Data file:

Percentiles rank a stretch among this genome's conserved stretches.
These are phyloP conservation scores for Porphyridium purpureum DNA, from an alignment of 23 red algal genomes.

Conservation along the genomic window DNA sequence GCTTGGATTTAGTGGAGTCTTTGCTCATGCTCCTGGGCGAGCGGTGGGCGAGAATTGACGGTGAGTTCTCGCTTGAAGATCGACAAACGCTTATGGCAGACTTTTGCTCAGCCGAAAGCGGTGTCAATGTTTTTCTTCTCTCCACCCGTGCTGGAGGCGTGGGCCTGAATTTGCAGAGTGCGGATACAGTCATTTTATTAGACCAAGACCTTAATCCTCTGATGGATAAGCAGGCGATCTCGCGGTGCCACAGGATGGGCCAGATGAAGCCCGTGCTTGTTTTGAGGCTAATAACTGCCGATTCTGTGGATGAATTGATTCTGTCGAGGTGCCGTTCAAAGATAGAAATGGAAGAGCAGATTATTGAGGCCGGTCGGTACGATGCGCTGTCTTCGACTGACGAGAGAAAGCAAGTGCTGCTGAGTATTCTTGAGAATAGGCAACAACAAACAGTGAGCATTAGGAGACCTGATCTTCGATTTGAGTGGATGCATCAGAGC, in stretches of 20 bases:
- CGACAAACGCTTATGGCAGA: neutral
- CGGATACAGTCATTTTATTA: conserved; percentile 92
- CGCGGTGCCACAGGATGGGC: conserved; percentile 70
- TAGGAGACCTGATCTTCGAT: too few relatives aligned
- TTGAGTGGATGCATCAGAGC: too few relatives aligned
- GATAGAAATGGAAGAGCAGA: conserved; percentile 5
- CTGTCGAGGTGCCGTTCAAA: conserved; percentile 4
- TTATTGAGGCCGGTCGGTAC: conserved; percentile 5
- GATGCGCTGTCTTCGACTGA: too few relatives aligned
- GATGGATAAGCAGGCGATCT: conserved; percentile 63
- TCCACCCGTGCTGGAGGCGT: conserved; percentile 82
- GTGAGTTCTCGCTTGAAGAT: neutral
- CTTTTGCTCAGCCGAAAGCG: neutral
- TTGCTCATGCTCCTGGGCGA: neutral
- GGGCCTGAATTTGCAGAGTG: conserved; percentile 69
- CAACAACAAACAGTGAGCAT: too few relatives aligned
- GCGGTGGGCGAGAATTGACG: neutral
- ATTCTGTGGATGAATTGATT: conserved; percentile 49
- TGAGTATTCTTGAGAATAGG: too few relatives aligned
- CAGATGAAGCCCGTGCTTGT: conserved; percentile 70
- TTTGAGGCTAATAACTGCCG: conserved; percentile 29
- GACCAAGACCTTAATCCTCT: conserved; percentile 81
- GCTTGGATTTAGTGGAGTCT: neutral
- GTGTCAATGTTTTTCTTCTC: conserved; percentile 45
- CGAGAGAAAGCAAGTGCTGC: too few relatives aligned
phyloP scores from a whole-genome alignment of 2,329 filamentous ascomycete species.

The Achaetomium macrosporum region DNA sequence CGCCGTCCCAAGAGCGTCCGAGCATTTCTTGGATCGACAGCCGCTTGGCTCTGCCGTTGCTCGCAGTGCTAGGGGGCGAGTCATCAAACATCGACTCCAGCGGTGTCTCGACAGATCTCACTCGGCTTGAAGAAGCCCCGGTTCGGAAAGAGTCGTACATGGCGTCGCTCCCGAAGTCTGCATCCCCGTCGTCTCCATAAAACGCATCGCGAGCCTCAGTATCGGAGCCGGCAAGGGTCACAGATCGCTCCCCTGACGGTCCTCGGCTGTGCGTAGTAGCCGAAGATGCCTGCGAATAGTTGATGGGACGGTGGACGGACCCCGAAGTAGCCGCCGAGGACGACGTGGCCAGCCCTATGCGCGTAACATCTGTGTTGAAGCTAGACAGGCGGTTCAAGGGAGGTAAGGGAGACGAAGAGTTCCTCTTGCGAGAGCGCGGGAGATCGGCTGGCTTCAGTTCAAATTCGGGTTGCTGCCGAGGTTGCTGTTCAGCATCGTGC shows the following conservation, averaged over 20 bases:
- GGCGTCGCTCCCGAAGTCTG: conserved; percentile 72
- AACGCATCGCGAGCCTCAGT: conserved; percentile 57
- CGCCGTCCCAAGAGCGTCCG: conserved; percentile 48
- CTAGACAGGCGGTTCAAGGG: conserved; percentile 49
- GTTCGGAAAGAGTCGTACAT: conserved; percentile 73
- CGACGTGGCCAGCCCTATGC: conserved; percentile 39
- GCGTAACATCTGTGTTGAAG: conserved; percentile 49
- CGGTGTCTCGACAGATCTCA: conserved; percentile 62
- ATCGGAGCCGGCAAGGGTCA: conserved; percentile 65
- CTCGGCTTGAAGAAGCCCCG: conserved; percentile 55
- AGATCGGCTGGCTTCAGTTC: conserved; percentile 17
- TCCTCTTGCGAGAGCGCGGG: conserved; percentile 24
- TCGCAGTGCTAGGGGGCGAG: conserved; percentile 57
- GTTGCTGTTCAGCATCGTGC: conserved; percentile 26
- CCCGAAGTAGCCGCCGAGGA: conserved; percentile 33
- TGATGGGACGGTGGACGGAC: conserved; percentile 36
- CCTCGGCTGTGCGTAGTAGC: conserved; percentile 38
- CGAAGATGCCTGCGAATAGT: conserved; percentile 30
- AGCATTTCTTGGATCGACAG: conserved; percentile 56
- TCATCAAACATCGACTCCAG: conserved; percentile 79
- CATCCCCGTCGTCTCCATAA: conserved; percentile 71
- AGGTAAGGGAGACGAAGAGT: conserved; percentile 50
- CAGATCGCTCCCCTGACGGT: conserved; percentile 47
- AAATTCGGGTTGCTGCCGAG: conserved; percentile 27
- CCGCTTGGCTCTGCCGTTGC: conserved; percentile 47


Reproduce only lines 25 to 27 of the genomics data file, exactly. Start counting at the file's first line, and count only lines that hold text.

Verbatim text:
- GACCAAGACCTTAATCCTCT: conserved; percentile 81
- GCTTGGATTTAGTGGAGTCT: neutral
- GTGTCAATGTTTTTCTTCTC: conserved; percentile 45